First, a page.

when syllables and lipstick wear the same breath?..'

From Syllables and Lipstick by David Mills

'Before you kissed me only the winds of Heaven
had kissed me and the tenderness of rain-
Now you have come, how can I care for kisses
Like theirs again?

From The Kiss by Sara Teasdale

The anthology is intimate, perfectly expressed and is a real treasure which captures the romance of Valentine's Day, a special anniversary or even a wedding day, and wraps everything so beautifully in the words of fourteen wonderful poems which stay in the mind, and heart, long after the pamphlet is closed πŸ’˜

About the Publisher

Candlestick Press is a small, independent press publishing sumptuously produced poetry pamphlets that serve as a wonderful alternative to a greetings card, with matching envelopes and bookmarks left blank for your message. Their subjects include Mountains, Clouds, Walking, Birds, Wine and Happiness. Candlestick Press pamphlets are stocked by chain and independent bookshops, galleries and garden centres nationwide and available to order online.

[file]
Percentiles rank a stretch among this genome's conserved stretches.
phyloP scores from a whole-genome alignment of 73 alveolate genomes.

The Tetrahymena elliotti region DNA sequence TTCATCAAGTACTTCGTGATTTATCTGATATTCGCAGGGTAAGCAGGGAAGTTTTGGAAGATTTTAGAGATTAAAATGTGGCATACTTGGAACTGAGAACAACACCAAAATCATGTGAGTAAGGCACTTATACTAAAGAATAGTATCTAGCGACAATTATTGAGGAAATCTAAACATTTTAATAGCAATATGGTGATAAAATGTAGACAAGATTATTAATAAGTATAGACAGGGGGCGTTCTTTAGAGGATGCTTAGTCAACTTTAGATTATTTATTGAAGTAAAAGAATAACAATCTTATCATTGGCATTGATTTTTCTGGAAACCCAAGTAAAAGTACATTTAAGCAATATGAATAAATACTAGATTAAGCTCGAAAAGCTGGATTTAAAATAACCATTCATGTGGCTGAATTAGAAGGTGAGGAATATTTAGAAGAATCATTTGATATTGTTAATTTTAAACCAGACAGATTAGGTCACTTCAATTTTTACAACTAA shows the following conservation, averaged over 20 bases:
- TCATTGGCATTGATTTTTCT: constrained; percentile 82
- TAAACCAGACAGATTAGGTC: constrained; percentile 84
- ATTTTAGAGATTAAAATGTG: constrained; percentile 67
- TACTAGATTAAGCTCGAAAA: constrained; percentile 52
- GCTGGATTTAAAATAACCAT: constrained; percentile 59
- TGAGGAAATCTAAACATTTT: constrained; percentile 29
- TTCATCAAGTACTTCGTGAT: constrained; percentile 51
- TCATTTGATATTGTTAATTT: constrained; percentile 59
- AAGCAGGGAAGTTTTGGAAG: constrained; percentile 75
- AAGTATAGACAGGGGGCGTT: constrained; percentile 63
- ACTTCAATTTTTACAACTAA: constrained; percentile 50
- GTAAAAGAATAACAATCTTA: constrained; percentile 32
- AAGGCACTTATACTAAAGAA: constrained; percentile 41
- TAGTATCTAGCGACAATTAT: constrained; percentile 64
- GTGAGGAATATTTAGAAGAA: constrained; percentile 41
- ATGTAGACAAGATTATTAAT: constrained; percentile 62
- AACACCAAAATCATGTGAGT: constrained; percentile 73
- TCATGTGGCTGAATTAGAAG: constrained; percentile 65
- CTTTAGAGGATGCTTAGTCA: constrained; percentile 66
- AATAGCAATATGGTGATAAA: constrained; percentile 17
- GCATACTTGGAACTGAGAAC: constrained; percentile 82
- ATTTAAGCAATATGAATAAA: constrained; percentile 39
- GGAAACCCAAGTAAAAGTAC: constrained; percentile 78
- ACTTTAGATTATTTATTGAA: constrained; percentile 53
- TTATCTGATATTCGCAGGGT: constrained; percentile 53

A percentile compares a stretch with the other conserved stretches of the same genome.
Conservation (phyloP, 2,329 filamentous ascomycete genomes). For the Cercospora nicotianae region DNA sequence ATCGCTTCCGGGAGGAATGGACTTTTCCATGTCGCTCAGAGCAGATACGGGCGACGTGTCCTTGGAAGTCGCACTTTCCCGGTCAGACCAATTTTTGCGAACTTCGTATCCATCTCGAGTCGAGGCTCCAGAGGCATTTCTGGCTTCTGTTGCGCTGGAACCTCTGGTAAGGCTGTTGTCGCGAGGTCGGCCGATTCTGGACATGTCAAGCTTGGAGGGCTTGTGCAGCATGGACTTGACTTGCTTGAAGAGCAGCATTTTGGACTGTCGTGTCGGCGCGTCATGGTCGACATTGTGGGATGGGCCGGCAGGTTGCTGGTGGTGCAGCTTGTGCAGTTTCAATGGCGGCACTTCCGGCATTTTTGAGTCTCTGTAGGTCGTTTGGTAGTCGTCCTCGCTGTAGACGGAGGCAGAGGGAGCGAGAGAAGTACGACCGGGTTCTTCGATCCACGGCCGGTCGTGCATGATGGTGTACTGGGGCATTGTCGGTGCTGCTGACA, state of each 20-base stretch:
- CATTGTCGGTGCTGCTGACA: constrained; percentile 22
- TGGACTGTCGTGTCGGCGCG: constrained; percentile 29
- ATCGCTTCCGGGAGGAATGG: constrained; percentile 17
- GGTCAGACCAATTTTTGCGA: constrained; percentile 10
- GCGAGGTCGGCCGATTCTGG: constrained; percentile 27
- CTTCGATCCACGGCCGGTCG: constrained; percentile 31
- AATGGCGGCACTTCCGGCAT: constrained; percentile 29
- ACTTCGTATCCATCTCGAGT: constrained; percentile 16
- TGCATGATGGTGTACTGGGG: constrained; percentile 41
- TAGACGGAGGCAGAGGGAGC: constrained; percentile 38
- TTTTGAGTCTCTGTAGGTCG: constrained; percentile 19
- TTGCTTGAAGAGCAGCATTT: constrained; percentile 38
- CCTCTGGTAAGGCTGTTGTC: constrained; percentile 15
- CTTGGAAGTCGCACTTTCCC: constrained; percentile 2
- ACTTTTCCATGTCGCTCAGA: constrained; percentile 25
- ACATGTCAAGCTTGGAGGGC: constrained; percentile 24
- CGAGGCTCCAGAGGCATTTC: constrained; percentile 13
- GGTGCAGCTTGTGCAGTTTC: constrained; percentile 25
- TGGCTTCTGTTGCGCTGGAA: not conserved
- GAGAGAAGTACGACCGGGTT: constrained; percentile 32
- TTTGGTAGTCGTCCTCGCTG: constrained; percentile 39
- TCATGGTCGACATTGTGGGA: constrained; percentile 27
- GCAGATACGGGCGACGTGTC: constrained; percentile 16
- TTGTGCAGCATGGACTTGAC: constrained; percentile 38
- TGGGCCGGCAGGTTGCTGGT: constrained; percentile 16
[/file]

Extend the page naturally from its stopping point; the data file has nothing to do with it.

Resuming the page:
Twitter/X @poetrycandle


Tuesday 13 February 2024

πŸ“– Publication Day ~ The Jerusalem Files by Corjan Mol and Christopher Morford


Watkins Publishing
13 February 2024

Thanks to the publishers for my copy of this book

A non-fiction Da Vinci Code for the 21st century, this thrilling treasure hunt traces the voyage of the legendary Jewish Menorah from the Jerusalem of the Knights Templar through France, Portugal and North America, providing mind-blowing history and mystery for fans of The Curse of Oak Island.

The Jewish Menorah is one of the world’s most sacred artefacts, a man-size lampstand with seven arms, made from a single block of gold, that is an iconic symbol for the Jewish people. King Solomon placed it in the inner sanctum of the Temple of Jerusalem, but by the 5th century AD, all trace of it had disappeared from the official record, and it was assumed lost.